Date: 27 July 2020
Ritter Sport, maker of the iconic square chocolate bar, has just won a ruling before the German Federal Court in favour of its trade mark on square chocolate bars. A dispute was triggered in 2010 when Milka started selling square chocolate bars.
Trade mark law assumes that consumers make purchasing choices on the basis of how a product appears. This could apply to the packaging or characteristics of the product itself. Chocolate is not limited by physical limitations that demand it to be in a certain shape. Therefore the choice of which shape to present the product is, in principle, an important branding decision.
The choice of shape can target a particular market, type of consumer, or occasion on which the chocolate should be consumed. Consider the famous Lindt chocolate bunnies, wrapped in foil and adorned with a little red ribbon and bell. The rabbit shape appeals to children and reminds consumers of the Easter rabbit. The specific shape used has also become extremely recognisable and associated with Lindt.
These principles also apply to Ritter Sport. The iconic shape of their chocolate bars was conceptualised in 1932 by Clara Ritter, owner and co-founder of the company. She is reported to have said: "let's make a chocolate bar that fits in everyone's jacket pocket without breaking and weighs the same as a normal long bar."
This choice of shape was very important. The idea developed from the perspective of practicality, but the shape of the chocolate was so distinctive, it came to signify the brand. For consumers, this meant they could rely on the square shape to deliver a certain flavour and quality.
Ritter Sport continued to consolidate their square-shaped branding. Their logo is the company’s name in a square; and their slogan “quadratisch, practisch, gut” is translated into English as “quality chocolate, squared”. The company also trade marked their three-dimensional square chocolate shape in 1993.
Milka applied for the cancellation of Ritter Sport’s trade marks on the basis of article 3(2) of the German Trade Mark Act:
All signs… three-dimensional designs, [and] the shape of goods… may be protected as trade marks if they are capable of distinguishing the goods or services of one enterprise from those of other enterprises.
Signs consisting exclusively of a shape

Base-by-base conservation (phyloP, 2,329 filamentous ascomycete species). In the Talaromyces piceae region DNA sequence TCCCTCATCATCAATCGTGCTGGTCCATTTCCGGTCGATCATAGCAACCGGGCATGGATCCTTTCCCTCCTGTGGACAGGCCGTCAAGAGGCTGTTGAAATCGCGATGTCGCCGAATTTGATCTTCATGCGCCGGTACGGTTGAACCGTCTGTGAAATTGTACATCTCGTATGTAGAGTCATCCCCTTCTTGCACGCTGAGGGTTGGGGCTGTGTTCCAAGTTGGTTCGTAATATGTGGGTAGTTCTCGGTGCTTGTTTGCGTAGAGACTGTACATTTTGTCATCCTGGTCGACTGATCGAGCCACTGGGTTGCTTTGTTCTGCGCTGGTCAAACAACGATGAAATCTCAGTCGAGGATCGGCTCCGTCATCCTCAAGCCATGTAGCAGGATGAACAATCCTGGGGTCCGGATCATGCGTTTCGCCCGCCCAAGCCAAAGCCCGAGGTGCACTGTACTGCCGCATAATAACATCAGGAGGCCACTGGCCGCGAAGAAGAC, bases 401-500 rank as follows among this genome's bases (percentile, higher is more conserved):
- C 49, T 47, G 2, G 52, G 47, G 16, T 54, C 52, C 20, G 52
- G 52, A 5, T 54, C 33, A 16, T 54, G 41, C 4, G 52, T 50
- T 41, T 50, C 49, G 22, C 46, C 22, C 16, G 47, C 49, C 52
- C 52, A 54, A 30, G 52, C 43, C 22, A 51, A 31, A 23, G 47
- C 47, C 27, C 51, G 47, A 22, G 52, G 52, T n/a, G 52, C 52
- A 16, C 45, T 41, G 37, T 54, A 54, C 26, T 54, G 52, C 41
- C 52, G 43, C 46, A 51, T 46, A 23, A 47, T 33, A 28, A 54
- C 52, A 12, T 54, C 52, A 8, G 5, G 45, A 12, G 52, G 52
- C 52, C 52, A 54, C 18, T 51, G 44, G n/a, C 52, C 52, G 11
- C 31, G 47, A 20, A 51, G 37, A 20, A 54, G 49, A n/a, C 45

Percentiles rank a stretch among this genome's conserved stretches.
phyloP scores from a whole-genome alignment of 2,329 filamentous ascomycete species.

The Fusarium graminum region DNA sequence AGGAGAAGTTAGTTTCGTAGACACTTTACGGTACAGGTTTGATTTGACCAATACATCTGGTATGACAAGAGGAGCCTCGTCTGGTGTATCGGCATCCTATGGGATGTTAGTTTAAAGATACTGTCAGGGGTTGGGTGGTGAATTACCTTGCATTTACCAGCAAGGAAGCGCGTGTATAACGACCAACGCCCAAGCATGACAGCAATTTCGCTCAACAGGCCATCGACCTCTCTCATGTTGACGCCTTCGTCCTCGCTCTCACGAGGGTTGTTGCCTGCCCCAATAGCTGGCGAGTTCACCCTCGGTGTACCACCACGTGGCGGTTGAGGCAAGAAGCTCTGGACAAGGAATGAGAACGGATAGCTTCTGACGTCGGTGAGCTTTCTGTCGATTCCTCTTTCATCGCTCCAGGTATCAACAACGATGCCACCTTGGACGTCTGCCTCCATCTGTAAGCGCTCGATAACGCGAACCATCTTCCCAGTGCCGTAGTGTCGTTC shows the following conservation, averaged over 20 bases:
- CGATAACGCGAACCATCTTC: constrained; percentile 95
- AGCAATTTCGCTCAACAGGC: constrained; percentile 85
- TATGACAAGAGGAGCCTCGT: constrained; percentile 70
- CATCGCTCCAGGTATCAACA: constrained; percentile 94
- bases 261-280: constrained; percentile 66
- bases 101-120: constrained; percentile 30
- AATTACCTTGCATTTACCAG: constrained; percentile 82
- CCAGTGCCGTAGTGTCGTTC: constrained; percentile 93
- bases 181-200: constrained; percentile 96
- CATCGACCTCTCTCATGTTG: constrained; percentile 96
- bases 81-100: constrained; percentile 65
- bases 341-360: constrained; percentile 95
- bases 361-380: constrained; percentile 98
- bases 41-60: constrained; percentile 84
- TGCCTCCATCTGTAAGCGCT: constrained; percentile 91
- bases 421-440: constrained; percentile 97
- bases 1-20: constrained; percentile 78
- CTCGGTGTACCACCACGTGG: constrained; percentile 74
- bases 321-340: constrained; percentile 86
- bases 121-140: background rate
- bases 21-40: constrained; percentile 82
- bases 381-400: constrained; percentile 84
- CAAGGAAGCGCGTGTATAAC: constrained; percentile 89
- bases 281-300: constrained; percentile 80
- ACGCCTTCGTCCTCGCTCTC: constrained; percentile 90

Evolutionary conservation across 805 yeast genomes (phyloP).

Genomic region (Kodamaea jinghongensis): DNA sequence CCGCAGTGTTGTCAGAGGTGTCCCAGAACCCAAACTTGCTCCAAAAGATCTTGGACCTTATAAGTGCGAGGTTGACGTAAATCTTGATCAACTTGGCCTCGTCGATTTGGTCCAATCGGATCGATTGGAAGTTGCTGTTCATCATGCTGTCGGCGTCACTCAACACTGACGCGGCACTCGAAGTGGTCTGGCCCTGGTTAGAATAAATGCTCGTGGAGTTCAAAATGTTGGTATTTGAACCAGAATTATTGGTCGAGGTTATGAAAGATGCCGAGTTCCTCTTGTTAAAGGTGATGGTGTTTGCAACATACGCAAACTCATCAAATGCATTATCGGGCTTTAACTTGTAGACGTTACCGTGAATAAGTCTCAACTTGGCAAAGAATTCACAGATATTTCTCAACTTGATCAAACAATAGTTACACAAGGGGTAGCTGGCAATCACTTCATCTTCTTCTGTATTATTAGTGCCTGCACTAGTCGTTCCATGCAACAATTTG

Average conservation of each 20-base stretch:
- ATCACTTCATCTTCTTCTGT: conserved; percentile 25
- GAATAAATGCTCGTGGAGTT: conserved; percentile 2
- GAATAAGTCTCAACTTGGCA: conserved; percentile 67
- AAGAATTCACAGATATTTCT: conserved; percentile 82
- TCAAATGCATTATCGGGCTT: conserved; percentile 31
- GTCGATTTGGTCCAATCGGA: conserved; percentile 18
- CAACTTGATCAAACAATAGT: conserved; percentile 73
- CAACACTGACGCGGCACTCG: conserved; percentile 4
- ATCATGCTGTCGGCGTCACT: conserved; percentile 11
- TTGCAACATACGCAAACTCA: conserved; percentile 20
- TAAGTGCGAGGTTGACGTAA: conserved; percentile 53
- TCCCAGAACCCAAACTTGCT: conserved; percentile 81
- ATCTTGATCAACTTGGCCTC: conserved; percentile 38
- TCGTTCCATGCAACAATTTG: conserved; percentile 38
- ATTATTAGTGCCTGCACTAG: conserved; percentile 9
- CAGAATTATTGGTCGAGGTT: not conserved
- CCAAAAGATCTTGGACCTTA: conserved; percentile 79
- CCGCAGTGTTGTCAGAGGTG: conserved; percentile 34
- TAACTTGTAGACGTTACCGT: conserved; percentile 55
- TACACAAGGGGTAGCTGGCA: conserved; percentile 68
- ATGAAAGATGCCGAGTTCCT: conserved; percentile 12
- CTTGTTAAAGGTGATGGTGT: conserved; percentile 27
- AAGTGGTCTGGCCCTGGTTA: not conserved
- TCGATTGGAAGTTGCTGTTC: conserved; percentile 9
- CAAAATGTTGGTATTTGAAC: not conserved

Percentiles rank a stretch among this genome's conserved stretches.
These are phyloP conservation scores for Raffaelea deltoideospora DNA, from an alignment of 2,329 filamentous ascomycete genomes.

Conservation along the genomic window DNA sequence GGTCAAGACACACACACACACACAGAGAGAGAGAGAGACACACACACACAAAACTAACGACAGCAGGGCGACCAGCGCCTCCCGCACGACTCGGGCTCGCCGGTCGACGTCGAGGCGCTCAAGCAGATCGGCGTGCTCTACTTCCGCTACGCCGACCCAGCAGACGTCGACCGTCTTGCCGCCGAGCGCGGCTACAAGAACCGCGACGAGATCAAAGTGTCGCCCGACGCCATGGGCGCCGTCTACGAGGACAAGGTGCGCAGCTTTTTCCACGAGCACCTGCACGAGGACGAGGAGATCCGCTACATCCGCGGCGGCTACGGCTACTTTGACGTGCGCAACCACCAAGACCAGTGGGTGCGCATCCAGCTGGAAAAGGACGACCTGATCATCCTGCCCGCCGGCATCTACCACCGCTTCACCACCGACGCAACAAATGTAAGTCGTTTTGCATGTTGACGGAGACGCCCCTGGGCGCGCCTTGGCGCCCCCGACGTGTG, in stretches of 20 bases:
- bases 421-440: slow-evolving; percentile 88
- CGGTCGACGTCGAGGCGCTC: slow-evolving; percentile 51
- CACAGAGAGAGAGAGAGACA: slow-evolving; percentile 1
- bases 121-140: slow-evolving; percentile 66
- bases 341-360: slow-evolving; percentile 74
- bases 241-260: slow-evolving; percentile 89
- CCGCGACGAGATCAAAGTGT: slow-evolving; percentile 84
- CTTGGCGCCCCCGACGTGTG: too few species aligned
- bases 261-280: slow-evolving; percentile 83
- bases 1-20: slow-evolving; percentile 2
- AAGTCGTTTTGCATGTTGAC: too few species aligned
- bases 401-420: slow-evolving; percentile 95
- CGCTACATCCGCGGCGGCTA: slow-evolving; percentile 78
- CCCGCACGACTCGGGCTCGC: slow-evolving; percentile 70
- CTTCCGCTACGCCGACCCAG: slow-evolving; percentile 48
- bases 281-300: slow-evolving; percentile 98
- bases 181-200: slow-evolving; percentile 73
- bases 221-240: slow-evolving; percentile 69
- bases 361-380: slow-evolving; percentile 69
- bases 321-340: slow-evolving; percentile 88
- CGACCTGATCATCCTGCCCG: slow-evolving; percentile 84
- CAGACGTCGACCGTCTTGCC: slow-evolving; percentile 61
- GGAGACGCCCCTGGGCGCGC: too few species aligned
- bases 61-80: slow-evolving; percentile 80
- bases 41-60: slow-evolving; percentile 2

1. which results from the nature of the goods themselves,
2. which is necessary to obtain a technical result, or
3. which gives substantial value to the goods
This provision stipulates that three-dimensional marks that reflect the nature or function of the product cannot be registered. In other words, the functional aims and essential nature of a product should be separated from its aesthetic features.
To illustrate this, we can use the example of a bottle. There are certain shape characteristics a bottle should have in order to fulfil its definition of a ‘bottle’. It should have a narrow opening, possibly secured with a lid, and it should surround negative space with the ability to hold something, possibly liquid. However, the choices a producer makes as to whether the bottle is round, square, has ribbed sides, is able to stand up independently etc. are design considerations.
In an earlier decision in 2017 (I ZB 105/16 and I ZB 106/16), Milka succeeded in having Ritter Sport’s trade mark cancelled. The German Federal Court held that the square shape of Ritter’s bars was an essential feature of the product itself, and therefore could not be trade marked. The cancellation request was not successful and the matter was referred back to the German Federal Patent Court.
The case appeared before the German Federal Court once again. This time, the court followed a different line of reasoning. The fundamental question that they answered is whether the consumer's purchasing decision is largely determined by the feature in question.
The answer is dependent on a variety of factors specific to the market in question:
In the most recent decision (I ZB 42/19 and I ZB 43/19 of 23.7.2020), the German Federal Court ruled that the square shape of the chocolate does not confer any significant value as an essential feature of chocolate. As we explained previously, the shape of chocolate is largely independent of its function which is to be eaten. The Federal Court agreed with this view.
The judges decided that the square shape has a negligible effect on its essential function of being consumed, and therefore should be considered a design aspect of the product.
This case brings to light several very interesting aspects of trade mark law and concepts of consumer decision making. Ultimately, the strength of Ritter Sport’s iconic branding was acknowledged. The decision underlines the importance for brands to focus on what they are known for, and to prosecute any infringing activity.
If your business or product is subject to similar infringing activity, our trade marks team in the UK and Germany can help. Our team is highly experienced in all aspects of brand protection and trade mark portfolio management. Please contact a member of our team to discuss any of the issues raised in this article: Trade Marks & Brand Protection